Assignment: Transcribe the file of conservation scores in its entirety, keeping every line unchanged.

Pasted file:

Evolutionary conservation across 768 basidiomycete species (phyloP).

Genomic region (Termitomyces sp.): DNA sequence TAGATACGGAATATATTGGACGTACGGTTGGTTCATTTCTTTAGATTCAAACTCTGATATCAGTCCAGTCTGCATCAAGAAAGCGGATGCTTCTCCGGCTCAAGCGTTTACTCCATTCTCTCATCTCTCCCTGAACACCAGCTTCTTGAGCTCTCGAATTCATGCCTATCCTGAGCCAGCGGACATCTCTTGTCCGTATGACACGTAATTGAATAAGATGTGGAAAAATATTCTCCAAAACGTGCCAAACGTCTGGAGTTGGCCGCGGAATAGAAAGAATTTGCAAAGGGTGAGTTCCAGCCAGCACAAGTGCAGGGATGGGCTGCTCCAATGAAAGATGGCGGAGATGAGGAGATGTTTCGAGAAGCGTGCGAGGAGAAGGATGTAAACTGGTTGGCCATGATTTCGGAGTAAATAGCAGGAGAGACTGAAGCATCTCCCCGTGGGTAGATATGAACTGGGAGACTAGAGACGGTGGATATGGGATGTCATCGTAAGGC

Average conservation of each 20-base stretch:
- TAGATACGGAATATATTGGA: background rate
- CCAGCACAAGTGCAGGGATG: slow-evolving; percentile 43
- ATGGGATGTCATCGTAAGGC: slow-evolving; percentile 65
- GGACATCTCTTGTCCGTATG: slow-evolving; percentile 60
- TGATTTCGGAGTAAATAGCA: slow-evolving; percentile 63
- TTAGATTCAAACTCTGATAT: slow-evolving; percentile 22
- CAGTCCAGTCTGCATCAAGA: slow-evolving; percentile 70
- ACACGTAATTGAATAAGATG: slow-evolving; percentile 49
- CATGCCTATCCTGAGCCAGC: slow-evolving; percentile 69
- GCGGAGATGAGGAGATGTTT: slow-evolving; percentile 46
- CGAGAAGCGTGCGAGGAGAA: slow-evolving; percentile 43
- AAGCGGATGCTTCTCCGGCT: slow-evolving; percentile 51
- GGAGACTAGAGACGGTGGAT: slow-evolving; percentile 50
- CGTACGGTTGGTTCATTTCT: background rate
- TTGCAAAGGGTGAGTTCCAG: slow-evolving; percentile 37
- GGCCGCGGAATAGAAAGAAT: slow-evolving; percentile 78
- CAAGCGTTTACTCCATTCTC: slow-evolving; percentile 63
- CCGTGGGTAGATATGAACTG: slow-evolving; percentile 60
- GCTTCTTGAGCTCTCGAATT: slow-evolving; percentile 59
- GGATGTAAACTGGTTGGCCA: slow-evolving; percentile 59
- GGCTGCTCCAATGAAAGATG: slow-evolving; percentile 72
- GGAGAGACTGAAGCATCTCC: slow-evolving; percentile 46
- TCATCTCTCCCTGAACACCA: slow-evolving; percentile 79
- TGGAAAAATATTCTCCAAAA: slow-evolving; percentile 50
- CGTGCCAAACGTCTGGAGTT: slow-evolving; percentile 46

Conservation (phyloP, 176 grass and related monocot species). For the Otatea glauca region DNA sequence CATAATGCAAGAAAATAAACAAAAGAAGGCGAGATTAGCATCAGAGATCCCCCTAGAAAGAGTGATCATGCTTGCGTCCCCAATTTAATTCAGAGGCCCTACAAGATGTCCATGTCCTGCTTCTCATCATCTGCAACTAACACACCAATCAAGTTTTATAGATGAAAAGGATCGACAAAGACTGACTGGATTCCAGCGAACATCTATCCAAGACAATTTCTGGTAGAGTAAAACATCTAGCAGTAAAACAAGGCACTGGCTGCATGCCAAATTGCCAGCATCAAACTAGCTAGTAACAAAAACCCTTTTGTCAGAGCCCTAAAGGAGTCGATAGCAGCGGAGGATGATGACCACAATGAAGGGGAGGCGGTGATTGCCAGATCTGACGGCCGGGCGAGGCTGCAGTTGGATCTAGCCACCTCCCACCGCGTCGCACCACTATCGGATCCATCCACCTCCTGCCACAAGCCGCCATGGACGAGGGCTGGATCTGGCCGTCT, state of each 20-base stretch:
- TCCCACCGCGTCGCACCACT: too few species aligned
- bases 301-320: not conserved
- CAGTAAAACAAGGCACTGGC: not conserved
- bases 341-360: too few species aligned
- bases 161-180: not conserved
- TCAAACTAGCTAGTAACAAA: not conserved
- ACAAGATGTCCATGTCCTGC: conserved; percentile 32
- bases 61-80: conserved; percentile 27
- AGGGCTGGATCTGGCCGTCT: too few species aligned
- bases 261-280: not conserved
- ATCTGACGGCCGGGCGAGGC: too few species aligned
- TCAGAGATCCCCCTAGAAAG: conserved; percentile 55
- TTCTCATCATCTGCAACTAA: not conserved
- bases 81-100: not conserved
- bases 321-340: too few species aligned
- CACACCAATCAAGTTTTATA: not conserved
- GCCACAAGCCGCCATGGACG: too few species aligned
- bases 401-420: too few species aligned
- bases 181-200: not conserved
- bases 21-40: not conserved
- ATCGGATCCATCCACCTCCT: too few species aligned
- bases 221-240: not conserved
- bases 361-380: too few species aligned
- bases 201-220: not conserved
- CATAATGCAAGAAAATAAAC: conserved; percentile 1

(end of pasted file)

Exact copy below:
Evolutionary conservation across 768 basidiomycete species (phyloP).

Genomic region (Termitomyces sp.): DNA sequence TAGATACGGAATATATTGGACGTACGGTTGGTTCATTTCTTTAGATTCAAACTCTGATATCAGTCCAGTCTGCATCAAGAAAGCGGATGCTTCTCCGGCTCAAGCGTTTACTCCATTCTCTCATCTCTCCCTGAACACCAGCTTCTTGAGCTCTCGAATTCATGCCTATCCTGAGCCAGCGGACATCTCTTGTCCGTATGACACGTAATTGAATAAGATGTGGAAAAATATTCTCCAAAACGTGCCAAACGTCTGGAGTTGGCCGCGGAATAGAAAGAATTTGCAAAGGGTGAGTTCCAGCCAGCACAAGTGCAGGGATGGGCTGCTCCAATGAAAGATGGCGGAGATGAGGAGATGTTTCGAGAAGCGTGCGAGGAGAAGGATGTAAACTGGTTGGCCATGATTTCGGAGTAAATAGCAGGAGAGACTGAAGCATCTCCCCGTGGGTAGATATGAACTGGGAGACTAGAGACGGTGGATATGGGATGTCATCGTAAGGC

Average conservation of each 20-base stretch:
- TAGATACGGAATATATTGGA: background rate
- CCAGCACAAGTGCAGGGATG: slow-evolving; percentile 43
- ATGGGATGTCATCGTAAGGC: slow-evolving; percentile 65
- GGACATCTCTTGTCCGTATG: slow-evolving; percentile 60
- TGATTTCGGAGTAAATAGCA: slow-evolving; percentile 63
- TTAGATTCAAACTCTGATAT: slow-evolving; percentile 22
- CAGTCCAGTCTGCATCAAGA: slow-evolving; percentile 70
- ACACGTAATTGAATAAGATG: slow-evolving; percentile 49
- CATGCCTATCCTGAGCCAGC: slow-evolving; percentile 69
- GCGGAGATGAGGAGATGTTT: slow-evolving; percentile 46
- CGAGAAGCGTGCGAGGAGAA: slow-evolving; percentile 43
- AAGCGGATGCTTCTCCGGCT: slow-evolving; percentile 51
- GGAGACTAGAGACGGTGGAT: slow-evolving; percentile 50
- CGTACGGTTGGTTCATTTCT: background rate
- TTGCAAAGGGTGAGTTCCAG: slow-evolving; percentile 37
- GGCCGCGGAATAGAAAGAAT: slow-evolving; percentile 78
- CAAGCGTTTACTCCATTCTC: slow-evolving; percentile 63
- CCGTGGGTAGATATGAACTG: slow-evolving; percentile 60
- GCTTCTTGAGCTCTCGAATT: slow-evolving; percentile 59
- GGATGTAAACTGGTTGGCCA: slow-evolving; percentile 59
- GGCTGCTCCAATGAAAGATG: slow-evolving; percentile 72
- GGAGAGACTGAAGCATCTCC: slow-evolving; percentile 46
- TCATCTCTCCCTGAACACCA: slow-evolving; percentile 79
- TGGAAAAATATTCTCCAAAA: slow-evolving; percentile 50
- CGTGCCAAACGTCTGGAGTT: slow-evolving; percentile 46

Conservation (phyloP, 176 grass and related monocot species). For the Otatea glauca region DNA sequence CATAATGCAAGAAAATAAACAAAAGAAGGCGAGATTAGCATCAGAGATCCCCCTAGAAAGAGTGATCATGCTTGCGTCCCCAATTTAATTCAGAGGCCCTACAAGATGTCCATGTCCTGCTTCTCATCATCTGCAACTAACACACCAATCAAGTTTTATAGATGAAAAGGATCGACAAAGACTGACTGGATTCCAGCGAACATCTATCCAAGACAATTTCTGGTAGAGTAAAACATCTAGCAGTAAAACAAGGCACTGGCTGCATGCCAAATTGCCAGCATCAAACTAGCTAGTAACAAAAACCCTTTTGTCAGAGCCCTAAAGGAGTCGATAGCAGCGGAGGATGATGACCACAATGAAGGGGAGGCGGTGATTGCCAGATCTGACGGCCGGGCGAGGCTGCAGTTGGATCTAGCCACCTCCCACCGCGTCGCACCACTATCGGATCCATCCACCTCCTGCCACAAGCCGCCATGGACGAGGGCTGGATCTGGCCGTCT, state of each 20-base stretch:
- TCCCACCGCGTCGCACCACT: too few species aligned
- bases 301-320: not conserved
- CAGTAAAACAAGGCACTGGC: not conserved
- bases 341-360: too few species aligned
- bases 161-180: not conserved
- TCAAACTAGCTAGTAACAAA: not conserved
- ACAAGATGTCCATGTCCTGC: conserved; percentile 32
- bases 61-80: conserved; percentile 27
- AGGGCTGGATCTGGCCGTCT: too few species aligned
- bases 261-280: not conserved
- ATCTGACGGCCGGGCGAGGC: too few species aligned
- TCAGAGATCCCCCTAGAAAG: conserved; percentile 55
- TTCTCATCATCTGCAACTAA: not conserved
- bases 81-100: not conserved
- bases 321-340: too few species aligned
- CACACCAATCAAGTTTTATA: not conserved
- GCCACAAGCCGCCATGGACG: too few species aligned
- bases 401-420: too few species aligned
- bases 181-200: not conserved
- bases 21-40: not conserved
- ATCGGATCCATCCACCTCCT: too few species aligned
- bases 221-240: not conserved
- bases 361-380: too few species aligned
- bases 201-220: not conserved
- CATAATGCAAGAAAATAAAC: conserved; percentile 1